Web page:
There's a bizarre op-ed essay in the New York Times today. Eugene Hickok, from the Heritage Foundation (and a former Bushee), thinks that universities and colleges need to be more accountable for the performance of their students. I would hope that if he really wanted to make a strong case for this point of view, rather than writing the typical conservative rant, he would use facts instead of delusional myths. For example:
"Faculty members decide what they want to teach and when they want to teach it, if, indeed, they teach at all."
On what planet is this true? Should I inform my university, which seems to be unaware of this 'fact'?
".. undergraduate instruction, which is something of an afterthought on many campuses."
OK, I get it -- he's not just on another planet, he's in another century. This statement has not been true for a while at even the most research-oriented universities.
"Faculty members typically spend fewer than 200 hours in the classroom. That amounts to just five 40-hour weeks."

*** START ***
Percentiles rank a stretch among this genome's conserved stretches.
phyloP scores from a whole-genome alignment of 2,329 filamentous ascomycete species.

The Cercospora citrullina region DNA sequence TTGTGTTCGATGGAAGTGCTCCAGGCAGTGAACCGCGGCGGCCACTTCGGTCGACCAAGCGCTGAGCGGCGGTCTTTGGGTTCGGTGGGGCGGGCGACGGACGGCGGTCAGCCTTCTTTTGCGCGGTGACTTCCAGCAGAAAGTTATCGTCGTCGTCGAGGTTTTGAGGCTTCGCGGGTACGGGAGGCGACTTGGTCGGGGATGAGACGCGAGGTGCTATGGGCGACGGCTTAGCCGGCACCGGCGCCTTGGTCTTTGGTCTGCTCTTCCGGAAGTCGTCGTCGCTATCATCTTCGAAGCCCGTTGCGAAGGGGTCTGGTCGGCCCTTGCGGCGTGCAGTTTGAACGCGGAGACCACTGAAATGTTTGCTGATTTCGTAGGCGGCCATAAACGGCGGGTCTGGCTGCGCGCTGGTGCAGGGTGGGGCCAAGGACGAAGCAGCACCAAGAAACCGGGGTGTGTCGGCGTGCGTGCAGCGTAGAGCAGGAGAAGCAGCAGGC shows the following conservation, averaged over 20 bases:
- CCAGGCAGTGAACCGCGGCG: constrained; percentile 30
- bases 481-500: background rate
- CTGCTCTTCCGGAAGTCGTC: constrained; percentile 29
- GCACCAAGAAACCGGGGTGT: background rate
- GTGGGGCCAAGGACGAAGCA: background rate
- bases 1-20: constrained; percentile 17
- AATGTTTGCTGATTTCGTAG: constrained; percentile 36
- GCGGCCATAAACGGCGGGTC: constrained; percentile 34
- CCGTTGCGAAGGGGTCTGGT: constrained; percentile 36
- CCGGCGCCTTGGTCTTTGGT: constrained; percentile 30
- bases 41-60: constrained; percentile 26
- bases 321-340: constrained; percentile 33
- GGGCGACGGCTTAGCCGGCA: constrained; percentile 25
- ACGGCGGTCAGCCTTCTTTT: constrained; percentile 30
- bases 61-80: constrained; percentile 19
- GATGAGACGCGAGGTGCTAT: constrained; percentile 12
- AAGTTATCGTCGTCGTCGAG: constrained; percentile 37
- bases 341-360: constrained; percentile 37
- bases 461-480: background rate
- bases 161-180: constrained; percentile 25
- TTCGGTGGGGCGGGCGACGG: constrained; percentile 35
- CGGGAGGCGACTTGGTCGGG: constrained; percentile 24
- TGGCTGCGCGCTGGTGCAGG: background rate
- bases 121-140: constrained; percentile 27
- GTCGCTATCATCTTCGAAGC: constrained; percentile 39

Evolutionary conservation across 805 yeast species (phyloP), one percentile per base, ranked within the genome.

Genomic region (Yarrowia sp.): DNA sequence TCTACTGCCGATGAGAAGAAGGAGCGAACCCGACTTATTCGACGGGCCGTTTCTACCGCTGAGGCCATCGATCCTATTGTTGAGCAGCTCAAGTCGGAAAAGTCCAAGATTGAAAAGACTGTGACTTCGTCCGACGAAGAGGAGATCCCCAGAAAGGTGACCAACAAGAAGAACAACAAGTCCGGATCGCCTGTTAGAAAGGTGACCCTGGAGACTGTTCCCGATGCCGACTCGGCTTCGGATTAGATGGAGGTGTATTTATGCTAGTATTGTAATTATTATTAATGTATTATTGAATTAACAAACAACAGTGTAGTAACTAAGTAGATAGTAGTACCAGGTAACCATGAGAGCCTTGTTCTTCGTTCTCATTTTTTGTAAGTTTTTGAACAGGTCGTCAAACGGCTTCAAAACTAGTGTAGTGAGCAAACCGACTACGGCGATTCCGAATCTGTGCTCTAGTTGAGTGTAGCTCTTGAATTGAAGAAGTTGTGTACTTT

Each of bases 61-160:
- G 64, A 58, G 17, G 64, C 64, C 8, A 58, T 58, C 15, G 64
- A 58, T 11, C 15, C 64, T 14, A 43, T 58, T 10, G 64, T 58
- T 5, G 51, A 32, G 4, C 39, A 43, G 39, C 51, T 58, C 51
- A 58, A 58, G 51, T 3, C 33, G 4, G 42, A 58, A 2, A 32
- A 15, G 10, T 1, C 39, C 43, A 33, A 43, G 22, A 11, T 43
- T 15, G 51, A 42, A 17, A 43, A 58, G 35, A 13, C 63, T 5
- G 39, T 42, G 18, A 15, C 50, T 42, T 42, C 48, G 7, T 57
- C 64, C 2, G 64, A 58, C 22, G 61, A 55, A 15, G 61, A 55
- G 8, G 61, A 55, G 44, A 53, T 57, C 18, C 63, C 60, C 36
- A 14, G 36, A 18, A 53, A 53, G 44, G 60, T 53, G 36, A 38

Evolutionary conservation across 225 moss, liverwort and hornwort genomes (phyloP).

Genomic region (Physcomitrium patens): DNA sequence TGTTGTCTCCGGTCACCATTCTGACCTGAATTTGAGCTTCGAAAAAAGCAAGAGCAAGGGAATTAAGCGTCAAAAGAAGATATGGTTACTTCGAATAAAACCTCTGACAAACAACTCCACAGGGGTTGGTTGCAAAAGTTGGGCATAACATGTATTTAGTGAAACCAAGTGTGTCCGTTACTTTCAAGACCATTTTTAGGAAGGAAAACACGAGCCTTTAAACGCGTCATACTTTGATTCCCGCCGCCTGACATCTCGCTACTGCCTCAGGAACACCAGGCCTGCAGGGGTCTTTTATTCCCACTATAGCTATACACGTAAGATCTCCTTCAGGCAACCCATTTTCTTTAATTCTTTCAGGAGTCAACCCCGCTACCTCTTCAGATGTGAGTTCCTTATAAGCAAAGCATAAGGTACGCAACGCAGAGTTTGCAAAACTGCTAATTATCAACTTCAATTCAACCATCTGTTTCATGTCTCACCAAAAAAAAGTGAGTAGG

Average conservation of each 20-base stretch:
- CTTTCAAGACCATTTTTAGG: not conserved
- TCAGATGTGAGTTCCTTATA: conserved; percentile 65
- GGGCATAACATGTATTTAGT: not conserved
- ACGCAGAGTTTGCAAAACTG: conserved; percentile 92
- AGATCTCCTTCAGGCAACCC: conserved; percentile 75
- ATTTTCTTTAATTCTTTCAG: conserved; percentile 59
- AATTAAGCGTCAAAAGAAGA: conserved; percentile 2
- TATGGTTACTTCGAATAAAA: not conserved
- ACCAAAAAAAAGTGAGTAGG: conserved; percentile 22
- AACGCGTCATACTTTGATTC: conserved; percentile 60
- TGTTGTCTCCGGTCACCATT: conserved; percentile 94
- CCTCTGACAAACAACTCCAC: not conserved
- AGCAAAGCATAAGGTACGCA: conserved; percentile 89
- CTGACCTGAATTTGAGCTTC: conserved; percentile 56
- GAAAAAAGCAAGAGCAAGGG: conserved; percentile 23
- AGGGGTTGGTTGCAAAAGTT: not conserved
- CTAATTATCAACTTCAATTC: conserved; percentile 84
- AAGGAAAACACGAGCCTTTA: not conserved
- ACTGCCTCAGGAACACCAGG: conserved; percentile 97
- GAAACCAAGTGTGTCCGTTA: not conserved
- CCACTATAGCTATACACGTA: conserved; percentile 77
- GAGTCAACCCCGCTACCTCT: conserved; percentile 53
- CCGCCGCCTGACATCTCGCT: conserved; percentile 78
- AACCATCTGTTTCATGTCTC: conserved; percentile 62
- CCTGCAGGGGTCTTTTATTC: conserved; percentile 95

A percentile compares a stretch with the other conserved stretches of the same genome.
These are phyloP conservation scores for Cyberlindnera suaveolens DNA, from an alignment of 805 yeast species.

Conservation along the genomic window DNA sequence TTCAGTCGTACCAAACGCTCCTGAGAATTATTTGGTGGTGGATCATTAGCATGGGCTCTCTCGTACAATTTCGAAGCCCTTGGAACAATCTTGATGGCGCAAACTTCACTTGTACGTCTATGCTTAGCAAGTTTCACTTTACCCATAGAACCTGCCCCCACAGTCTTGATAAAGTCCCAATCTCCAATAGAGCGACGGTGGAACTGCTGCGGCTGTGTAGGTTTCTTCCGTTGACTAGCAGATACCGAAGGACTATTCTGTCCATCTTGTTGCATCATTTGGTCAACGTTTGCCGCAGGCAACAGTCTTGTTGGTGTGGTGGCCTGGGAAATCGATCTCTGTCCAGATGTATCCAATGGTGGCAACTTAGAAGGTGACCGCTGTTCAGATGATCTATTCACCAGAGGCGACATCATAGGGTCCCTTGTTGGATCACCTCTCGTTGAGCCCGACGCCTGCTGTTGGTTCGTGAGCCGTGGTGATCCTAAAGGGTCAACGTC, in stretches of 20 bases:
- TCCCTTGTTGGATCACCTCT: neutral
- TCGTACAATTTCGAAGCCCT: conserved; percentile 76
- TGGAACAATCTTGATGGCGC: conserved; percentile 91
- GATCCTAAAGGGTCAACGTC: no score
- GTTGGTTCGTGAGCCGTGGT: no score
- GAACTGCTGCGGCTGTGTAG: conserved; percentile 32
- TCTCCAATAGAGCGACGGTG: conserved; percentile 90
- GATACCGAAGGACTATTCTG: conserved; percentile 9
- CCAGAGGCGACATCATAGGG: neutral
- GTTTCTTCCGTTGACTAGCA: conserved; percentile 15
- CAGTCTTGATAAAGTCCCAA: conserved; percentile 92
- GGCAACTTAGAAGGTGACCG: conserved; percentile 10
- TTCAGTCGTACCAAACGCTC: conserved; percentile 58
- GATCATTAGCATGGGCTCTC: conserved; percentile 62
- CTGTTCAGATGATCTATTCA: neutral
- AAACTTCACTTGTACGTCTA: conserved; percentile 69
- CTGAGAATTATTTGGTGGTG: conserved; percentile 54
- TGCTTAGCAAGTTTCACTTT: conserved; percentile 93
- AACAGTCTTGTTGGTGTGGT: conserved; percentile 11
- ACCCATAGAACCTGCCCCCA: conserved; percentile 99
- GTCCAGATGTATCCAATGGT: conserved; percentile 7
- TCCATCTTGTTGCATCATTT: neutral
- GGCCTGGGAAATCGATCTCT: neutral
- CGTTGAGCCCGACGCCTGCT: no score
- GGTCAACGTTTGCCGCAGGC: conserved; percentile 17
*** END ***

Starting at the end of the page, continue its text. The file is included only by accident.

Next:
He can do math! Unfortunately, he does not seem to have spent any time in a real college or university -- that is, in the kind of place where professors spend time preparing for classes before actually walking into the classroom (not to mention grading), and where faculty do research, not to mention enriching service activities. At my university, the mandated time split between teaching-research-service is 40-40-20.
"And there needs to be a greater emphasis on teaching students what they need to know, rather than what faculty want to talk about."
Maybe he and his all-knowing colleagues can give us scripts to read so that we don't stray from the appropriate and relevant topics? That would eliminate the need to prepare for classes, and since he's not counting that time anyway, why not?
And then there's: "(the academy) is a culture seriously out of touch with much of America".
I suppose that's his unoriginal way of saying that we are liberals and most real people aren't. In any case, I don't feel particularly out of touch with my students at my large state university (other than of course the usual professorial phenomenon of getting older while our students stay the same age). There are exceptions: I do not feel 'in touch' when I have student who think God uses natural disasters to punish sinners and anyone else who happens to be around, nor am I in touch with students who don't believe in evolution but who make sure to get the latest flu shot. However, Eugene Hickok would no doubt be relieved to know that I feel very much in touch with sexism and discrimination, and that parts of the Academy are very much in tune with the rest of society with respect to how it treats women.
13 years ago